Two months after the D.C. Lottery rolled out its proposed sports betting regulations, it’s clear that those regulations need some massaging. The public comment period closed on July 15, and a review of the comments, obtained via a Freedom of Information Act request by Sports Handle, shows that potential operators have critical concerns about the two-block exclusion area, who will set minimum and maximum bet limits, and a bevy of other issues.
Eight stakeholders, including DraftKings, MGM, Monumental Sports & Entertainment, William Hill and the Washington Nationals replied with 95 pages worth of comments.95 pages worth of comments
Monumental Sports is owned by D.C.-area billionaire Ted Leonsis. Monumental Sports owns the NHL Washington Capitals, NBA Washington Wizards and Capital One Arena, among other sports investments in the D.C. area. MGM is the “official sports betting partner” of the NHL and MLB, and will most certainly be involved with the sportsbooks at Nationals Park and Capital One Arena, while William Hill is also an NHL sports betting partner.
BOOOOO – The mobile sports betting app, which city officials expect to be the most popular way to place a wager on a game, is not scheduled to launch until January. https://t.co/C18C9LgKjJ
— Dom Liberatore (@YeaDOM18) August 9, 2019
Prior to the comments being released, an Office of the Lottery and Charitable Games spokesperson told Sports Handle that the comments would be reviewed and potentially incorporated into the permanent rules. With the news last week that D.C. would not hit its fall 2019 target date to launch sports betting, it’s clear the concerns laid out by stakeholders are part of the hold up.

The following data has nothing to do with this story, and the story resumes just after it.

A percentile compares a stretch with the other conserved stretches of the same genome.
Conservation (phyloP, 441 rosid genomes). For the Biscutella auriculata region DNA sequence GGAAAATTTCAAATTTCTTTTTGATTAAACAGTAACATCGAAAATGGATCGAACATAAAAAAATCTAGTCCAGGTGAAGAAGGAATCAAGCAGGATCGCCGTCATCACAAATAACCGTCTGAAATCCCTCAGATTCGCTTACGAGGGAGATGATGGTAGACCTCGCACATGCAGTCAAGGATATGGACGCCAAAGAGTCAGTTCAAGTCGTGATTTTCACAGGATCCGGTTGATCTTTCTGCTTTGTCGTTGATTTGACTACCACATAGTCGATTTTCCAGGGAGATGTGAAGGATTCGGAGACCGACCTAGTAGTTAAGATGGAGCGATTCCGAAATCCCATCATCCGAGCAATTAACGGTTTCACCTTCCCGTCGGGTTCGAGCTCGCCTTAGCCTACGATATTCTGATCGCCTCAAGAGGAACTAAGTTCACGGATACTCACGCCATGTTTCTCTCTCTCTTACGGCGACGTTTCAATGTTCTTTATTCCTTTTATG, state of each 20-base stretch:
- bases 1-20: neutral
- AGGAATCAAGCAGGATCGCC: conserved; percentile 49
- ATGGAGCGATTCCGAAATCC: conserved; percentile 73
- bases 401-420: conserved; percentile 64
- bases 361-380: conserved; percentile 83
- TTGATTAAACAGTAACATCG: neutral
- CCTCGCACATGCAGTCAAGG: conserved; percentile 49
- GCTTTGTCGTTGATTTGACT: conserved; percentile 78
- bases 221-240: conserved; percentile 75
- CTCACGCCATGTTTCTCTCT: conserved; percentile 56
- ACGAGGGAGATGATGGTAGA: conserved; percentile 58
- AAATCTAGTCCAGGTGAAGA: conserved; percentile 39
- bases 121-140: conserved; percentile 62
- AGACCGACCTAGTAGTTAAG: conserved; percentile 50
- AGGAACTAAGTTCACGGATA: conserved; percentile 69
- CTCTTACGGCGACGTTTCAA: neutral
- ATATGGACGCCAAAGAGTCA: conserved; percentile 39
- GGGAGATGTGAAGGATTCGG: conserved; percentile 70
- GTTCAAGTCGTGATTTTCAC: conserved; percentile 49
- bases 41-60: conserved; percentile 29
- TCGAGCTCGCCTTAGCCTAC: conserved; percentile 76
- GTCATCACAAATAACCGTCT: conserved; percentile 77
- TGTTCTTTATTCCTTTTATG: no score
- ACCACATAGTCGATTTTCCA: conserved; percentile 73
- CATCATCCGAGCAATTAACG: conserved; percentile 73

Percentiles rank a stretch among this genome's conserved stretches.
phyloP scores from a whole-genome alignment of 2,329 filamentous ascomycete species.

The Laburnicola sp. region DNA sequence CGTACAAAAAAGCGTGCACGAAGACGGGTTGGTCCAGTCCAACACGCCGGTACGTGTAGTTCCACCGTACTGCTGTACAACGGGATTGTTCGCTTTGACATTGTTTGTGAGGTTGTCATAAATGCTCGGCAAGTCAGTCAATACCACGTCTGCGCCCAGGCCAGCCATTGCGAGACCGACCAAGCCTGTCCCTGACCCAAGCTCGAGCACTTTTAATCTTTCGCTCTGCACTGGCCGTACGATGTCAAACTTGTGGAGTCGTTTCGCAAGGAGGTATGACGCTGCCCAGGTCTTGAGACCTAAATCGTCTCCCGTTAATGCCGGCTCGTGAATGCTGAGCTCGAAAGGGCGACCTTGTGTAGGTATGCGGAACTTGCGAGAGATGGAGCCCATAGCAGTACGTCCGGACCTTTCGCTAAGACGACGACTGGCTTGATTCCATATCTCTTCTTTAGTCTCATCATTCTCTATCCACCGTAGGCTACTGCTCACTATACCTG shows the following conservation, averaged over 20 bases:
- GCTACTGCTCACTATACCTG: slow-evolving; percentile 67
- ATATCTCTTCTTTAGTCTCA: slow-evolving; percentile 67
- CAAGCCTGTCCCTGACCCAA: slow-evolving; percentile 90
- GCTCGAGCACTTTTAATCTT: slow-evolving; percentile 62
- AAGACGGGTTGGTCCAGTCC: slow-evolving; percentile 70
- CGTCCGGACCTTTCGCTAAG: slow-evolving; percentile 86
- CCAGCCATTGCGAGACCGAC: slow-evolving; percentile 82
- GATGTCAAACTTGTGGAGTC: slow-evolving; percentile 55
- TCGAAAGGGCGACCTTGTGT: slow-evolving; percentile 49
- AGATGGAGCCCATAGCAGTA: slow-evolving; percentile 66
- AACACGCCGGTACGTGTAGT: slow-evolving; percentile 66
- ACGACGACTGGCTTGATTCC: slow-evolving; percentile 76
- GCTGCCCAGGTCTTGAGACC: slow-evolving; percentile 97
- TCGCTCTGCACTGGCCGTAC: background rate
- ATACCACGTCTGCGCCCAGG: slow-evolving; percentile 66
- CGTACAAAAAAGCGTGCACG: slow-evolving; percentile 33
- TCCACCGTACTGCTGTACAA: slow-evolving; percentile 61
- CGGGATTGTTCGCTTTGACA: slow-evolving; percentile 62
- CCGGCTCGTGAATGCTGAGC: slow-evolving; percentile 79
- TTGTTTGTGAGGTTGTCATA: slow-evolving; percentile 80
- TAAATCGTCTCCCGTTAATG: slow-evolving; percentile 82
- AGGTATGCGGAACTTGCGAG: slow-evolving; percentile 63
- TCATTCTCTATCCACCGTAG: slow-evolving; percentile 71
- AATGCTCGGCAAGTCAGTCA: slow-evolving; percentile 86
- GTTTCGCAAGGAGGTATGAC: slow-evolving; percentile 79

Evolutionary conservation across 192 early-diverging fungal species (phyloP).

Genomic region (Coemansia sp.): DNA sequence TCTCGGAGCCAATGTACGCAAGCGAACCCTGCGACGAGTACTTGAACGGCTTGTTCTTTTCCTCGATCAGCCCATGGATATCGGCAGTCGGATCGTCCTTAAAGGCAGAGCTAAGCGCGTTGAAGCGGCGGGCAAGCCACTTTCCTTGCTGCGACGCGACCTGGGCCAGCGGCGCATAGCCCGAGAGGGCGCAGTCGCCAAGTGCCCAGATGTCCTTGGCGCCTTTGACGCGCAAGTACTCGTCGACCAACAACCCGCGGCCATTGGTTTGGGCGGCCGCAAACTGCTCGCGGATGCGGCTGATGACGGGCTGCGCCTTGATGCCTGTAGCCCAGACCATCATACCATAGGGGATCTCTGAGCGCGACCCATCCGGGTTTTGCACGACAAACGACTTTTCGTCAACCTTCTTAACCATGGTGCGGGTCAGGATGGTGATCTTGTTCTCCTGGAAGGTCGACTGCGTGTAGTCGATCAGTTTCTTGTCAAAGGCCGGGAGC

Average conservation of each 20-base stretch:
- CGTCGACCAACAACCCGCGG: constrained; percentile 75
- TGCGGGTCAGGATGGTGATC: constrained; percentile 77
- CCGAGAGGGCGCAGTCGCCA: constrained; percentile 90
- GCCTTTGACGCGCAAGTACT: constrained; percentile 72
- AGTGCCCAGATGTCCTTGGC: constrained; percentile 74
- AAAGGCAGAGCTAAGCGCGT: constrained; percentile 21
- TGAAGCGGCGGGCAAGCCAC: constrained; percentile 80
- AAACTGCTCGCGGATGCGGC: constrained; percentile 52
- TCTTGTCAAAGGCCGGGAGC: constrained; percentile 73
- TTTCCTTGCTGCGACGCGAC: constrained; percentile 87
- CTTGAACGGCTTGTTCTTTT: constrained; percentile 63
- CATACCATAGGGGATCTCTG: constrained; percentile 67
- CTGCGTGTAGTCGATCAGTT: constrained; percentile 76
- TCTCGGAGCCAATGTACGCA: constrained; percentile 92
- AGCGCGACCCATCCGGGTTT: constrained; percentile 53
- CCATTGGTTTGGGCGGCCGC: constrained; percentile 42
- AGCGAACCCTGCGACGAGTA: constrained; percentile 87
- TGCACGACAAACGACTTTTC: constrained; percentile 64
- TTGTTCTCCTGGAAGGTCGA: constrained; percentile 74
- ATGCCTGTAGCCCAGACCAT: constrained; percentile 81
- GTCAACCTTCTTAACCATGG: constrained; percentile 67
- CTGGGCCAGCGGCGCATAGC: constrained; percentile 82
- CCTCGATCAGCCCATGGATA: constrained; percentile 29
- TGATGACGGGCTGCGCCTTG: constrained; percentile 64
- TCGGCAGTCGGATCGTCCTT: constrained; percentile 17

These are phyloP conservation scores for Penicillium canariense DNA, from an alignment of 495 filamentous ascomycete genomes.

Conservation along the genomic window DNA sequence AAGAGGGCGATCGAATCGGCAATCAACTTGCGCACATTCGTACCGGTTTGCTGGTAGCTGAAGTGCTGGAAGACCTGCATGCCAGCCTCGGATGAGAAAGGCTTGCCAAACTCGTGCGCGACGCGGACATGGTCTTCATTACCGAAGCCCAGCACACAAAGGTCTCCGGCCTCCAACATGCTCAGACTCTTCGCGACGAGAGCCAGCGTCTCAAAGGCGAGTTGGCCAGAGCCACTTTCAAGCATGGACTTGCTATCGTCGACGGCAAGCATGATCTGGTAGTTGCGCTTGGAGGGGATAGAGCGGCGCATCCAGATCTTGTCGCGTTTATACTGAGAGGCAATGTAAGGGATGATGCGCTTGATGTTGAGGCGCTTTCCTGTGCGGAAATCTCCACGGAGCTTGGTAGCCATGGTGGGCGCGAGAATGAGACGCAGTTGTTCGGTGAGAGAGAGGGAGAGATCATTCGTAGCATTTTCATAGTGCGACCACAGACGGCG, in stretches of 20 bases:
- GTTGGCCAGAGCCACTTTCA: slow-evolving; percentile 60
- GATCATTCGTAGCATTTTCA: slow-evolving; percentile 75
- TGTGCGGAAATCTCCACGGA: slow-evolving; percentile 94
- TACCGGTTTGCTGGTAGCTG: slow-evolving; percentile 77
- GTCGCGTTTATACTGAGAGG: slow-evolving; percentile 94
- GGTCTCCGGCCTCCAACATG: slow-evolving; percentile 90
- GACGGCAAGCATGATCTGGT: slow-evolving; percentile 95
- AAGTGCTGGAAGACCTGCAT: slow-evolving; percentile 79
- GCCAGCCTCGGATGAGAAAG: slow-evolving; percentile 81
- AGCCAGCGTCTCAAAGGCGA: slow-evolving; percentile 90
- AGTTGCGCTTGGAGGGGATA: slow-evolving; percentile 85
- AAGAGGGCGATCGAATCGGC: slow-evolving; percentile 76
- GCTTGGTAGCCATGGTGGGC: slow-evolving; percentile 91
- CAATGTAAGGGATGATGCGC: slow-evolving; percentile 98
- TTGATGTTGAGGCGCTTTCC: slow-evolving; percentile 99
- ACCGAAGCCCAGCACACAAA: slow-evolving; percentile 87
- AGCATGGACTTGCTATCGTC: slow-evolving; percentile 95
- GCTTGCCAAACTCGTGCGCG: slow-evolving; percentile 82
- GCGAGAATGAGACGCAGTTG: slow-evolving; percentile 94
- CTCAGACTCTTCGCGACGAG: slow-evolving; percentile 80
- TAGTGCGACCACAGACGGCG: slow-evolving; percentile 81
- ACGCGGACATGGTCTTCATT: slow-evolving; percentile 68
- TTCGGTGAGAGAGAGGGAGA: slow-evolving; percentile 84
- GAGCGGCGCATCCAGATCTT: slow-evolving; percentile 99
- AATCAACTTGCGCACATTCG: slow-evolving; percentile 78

“I don’t know how long . . . that will throw off the launch,” Beth Bresnahan, executive director of D.C. Lottery told the Washington Post. “But it’s important to know that we want to ensure we are responding to comments and concerns.”
According to the story, the Lottery won’t even begin accepting sports betting license applications until September, and the Lottery’s mobile app likely won’t launch until 2020.
Key concerns: exclusion zone, bet limits
With all that in mind, here’s a review of some of the key issues raised through public comment:
What, exactly is the “two-block exclusion zone?” When the D.C. Council legalized sports betting, it included an exclusion zone around professional sports venues, which can have sports betting within their confines. According to the law, for example, there could be no sports betting offered within two blocks of Nationals Park by anyone other than the Nationals operator.